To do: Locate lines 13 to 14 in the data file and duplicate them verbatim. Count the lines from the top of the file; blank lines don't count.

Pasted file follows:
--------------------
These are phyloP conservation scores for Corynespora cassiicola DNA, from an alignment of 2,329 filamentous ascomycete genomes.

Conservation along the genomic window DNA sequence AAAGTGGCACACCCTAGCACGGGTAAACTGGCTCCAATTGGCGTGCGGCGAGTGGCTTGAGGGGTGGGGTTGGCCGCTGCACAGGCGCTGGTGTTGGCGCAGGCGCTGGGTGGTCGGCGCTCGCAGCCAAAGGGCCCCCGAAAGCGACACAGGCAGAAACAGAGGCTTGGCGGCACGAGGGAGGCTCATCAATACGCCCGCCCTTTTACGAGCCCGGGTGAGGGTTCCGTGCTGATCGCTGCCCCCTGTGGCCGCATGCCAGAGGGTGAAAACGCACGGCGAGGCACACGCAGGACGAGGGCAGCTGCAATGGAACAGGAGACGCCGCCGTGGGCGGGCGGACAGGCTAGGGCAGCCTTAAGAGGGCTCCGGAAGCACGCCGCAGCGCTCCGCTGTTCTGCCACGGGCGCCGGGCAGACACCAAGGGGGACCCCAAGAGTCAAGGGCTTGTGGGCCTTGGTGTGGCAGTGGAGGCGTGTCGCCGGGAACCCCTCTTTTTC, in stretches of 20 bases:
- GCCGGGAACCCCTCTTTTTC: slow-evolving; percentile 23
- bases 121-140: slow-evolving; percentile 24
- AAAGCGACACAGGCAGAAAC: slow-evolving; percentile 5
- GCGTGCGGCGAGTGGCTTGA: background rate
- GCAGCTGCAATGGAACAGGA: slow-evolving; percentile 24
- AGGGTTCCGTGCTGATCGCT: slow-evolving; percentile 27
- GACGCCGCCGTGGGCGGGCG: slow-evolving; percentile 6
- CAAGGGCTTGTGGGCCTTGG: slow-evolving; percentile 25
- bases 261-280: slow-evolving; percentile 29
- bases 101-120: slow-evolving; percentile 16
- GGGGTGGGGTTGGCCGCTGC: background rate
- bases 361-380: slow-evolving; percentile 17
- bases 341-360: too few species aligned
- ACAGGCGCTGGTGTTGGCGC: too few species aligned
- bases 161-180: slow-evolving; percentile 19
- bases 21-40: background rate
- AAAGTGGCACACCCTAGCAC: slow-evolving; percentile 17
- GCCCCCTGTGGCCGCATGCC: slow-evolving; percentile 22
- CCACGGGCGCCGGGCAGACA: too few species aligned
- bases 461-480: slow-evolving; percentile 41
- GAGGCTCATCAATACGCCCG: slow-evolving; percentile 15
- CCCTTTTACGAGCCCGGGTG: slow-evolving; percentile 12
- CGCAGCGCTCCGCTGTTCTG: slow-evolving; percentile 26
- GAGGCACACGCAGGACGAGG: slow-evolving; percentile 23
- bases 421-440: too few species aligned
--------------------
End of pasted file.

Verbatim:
- GGGGTGGGGTTGGCCGCTGC: background rate
- bases 361-380: slow-evolving; percentile 17